Table 1 Baseline and demographic data in both groups

3.2 Efficacy

Table 2 demonstrates the efficacy of both groups after 12 weeks of treatment. Mean HbA1c values were 8.3 ± 1.9% with sitagliptin (P = 0.293) and 7.2 ± 1.3% with empagliflozin (P < 0.001), with a substantially higher reduction in the empagliflozin group (P < 0.001), Mean FPG values were 155.3 ± 59.4 mg/dl with sitagliptin (P = 0.001) and 131.7 ± 43.3 mg/dL with empagliflozin (P < 0.001), with a noticeably larger decrease in the empagliflozin group (P = 0.005). Mean PP values were 225.0 ± 87.1 mg/dl with sitagliptin (P = 0.001) and 178.2 ± 66.9 mg/dl with empagliflozin (P < 0.001), with a noticeably larger decrease in the empagliflozin group (P < 0.001). For the sitagliptin group, there was a discernible drop in body weight (89.8 ± 15.5 kg; P < 0.001), as well as in empagliflozin group (91.9 ± 18.0 kg; P = 0.001), without discernible differences between the two groups (P = 0.437).

Table 2 Clinical outcomes in both groups after 12-week therapy compared by baseline

There was a non-significance difference in SBP and DBP in both groups, either comparing to the baseline of each group or comparing both groups with each other (P = 0.203, P = 0.041, respectively). According to the patient’s lipid profile, there was a non-significant difference in LDL (121.6 ± 29.7, P = 0.377) and total cholesterol (194.8 ± 42.4, P = 0.109) in the sitagliptin group, while there was a substantial variation (143.96 ± 25.3, P < 0.001; 220.6 ± 33.0, P = 0.001) in the empagliflozin group, leading to a substantial variation comparing the both groups (P < 0.001). Unlike triglyceride, HDL has a significant increase in both groups (49.1 ± 9.4, P < 0.001 in sitagliptin; 48.7 ± 8.3, P < 0.001 in empagliflozin), but for both triglyceride and HDL, there is no discernible differences between the sitagliptin and empagliflozin groups (P = 0.049, 0.788, respectively).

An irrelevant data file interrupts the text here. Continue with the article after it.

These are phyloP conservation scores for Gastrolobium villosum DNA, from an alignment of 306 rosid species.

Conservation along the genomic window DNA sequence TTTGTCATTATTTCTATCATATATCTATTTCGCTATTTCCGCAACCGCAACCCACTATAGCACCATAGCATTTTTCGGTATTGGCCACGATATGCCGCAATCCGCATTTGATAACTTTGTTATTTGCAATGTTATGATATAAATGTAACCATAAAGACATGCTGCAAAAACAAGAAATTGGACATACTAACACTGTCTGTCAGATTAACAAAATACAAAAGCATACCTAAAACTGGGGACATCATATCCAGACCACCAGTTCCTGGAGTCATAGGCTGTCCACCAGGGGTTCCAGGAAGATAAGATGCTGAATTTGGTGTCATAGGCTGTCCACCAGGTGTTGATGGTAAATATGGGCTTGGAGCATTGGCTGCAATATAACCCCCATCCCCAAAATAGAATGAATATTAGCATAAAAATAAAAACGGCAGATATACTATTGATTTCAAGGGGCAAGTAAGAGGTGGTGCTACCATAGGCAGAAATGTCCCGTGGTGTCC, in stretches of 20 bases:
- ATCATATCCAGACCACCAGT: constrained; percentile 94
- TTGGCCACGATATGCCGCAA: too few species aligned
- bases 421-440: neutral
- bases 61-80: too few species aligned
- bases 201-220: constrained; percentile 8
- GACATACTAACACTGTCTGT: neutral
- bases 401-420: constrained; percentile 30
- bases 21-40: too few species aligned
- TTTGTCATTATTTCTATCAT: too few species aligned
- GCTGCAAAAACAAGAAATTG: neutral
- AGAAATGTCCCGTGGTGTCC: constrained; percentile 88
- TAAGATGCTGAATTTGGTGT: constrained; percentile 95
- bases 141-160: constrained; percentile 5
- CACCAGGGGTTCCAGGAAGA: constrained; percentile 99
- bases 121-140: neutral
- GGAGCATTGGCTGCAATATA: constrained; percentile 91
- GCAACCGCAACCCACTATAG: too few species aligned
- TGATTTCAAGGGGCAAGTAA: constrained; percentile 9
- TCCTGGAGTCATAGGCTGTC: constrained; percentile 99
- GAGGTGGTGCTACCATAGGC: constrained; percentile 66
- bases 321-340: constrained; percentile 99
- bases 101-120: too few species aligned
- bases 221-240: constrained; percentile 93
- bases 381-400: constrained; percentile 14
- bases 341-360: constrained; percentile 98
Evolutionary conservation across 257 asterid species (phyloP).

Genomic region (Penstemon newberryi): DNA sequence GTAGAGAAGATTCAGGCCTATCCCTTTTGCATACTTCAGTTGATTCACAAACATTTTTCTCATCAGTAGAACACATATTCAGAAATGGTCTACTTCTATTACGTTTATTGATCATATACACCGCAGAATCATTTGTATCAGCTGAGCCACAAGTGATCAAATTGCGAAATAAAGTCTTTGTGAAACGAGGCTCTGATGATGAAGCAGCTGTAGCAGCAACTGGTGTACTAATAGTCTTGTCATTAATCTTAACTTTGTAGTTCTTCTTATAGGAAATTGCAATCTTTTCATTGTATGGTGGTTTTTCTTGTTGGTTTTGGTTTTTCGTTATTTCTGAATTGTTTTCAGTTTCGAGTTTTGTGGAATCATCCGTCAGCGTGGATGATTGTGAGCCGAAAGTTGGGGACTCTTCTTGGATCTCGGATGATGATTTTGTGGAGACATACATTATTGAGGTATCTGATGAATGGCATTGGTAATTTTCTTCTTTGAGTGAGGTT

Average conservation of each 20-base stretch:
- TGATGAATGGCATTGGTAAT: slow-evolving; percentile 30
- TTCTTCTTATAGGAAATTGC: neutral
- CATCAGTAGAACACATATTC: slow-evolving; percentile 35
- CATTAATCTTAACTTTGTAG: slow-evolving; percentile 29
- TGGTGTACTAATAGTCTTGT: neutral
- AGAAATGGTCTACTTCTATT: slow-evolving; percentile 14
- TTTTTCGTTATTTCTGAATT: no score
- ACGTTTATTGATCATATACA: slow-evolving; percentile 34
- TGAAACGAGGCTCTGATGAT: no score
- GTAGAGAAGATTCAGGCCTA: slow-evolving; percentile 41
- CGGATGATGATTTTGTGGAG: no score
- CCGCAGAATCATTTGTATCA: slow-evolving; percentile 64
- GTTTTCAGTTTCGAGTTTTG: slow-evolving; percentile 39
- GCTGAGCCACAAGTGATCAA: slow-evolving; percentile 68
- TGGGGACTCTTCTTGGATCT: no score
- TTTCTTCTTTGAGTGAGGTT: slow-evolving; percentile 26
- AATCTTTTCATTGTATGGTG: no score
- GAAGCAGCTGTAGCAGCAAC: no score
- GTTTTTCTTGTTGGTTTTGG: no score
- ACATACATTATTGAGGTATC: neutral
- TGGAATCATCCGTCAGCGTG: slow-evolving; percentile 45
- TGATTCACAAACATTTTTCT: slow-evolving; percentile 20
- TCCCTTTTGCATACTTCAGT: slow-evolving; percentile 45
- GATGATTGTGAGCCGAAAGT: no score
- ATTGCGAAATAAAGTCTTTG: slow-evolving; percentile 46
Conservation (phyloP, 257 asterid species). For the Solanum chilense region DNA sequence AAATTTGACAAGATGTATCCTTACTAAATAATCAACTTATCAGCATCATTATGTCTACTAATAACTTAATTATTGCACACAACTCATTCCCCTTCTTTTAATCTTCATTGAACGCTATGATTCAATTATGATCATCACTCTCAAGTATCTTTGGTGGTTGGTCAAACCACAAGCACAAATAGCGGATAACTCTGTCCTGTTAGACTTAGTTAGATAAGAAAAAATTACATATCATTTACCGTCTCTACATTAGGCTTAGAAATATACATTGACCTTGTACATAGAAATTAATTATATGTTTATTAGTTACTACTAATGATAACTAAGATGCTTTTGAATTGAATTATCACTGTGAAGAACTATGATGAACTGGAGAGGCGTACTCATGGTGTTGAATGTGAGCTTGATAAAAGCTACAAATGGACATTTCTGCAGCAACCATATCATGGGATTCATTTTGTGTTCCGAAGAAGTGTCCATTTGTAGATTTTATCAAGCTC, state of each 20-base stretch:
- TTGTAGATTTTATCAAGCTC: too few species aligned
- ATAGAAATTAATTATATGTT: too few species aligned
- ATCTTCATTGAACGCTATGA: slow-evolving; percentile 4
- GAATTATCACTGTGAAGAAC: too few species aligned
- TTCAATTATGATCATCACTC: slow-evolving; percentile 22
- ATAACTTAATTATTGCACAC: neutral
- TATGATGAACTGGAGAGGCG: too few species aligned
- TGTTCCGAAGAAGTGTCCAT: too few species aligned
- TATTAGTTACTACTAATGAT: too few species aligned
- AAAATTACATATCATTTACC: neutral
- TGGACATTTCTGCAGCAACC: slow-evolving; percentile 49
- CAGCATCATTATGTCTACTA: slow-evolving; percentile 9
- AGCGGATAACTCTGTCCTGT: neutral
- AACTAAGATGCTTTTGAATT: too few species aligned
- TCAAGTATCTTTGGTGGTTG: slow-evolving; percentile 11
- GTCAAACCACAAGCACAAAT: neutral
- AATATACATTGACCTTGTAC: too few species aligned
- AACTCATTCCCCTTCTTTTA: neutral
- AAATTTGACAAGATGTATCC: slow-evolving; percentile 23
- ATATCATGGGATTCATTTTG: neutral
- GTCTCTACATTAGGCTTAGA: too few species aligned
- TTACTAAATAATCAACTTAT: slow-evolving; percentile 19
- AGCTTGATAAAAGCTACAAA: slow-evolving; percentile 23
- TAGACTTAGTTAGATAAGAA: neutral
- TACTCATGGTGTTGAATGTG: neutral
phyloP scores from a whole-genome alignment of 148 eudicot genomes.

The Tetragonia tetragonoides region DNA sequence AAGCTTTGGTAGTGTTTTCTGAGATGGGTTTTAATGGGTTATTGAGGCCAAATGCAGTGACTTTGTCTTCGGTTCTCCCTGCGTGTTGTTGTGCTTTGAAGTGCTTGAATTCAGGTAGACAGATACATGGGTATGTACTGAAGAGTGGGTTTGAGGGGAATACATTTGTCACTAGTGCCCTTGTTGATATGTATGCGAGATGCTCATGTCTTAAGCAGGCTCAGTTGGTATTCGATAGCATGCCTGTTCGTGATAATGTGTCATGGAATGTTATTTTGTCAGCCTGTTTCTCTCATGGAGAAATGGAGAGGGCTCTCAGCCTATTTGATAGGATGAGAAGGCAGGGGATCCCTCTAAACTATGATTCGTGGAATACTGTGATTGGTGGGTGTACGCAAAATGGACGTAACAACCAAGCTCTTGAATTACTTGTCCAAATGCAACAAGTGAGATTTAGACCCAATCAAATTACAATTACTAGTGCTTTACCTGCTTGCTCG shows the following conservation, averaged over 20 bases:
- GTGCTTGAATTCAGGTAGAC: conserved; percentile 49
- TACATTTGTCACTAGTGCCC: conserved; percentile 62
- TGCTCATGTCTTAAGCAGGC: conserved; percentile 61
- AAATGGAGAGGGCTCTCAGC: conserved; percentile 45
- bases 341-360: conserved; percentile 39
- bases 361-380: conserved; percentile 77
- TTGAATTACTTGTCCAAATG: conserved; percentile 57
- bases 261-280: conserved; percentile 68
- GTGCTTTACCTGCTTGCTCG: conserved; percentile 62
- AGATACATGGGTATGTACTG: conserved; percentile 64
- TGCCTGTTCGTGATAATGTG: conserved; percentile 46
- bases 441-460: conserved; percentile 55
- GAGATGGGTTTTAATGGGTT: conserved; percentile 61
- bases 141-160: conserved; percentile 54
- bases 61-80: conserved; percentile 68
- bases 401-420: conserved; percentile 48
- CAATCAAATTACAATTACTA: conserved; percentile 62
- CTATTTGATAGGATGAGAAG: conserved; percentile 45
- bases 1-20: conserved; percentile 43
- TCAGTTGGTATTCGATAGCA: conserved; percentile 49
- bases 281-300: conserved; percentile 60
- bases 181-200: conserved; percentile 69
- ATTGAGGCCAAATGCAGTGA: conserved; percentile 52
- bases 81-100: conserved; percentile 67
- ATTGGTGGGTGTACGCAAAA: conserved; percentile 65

The following figure (Fig. 2) reveals significantly (P < 0.001) that patients with controlled HbA1c (< 7%) are more likely to be in the empagliflozin group than those treated by sitagliptin (44 vs. 22, respectively). Partially controlled HbA1c (7–10%) patients who needed another treatment option for more control were greater in the sitagliptin group than the empagliflozin group (40 vs. 27). At the same time, patients with uncontrolled HbA1c (≥ 10%) who needed insulin option to be controlled were likewise less in the empagliflozin group than the sitagliptin group (4 vs. 20).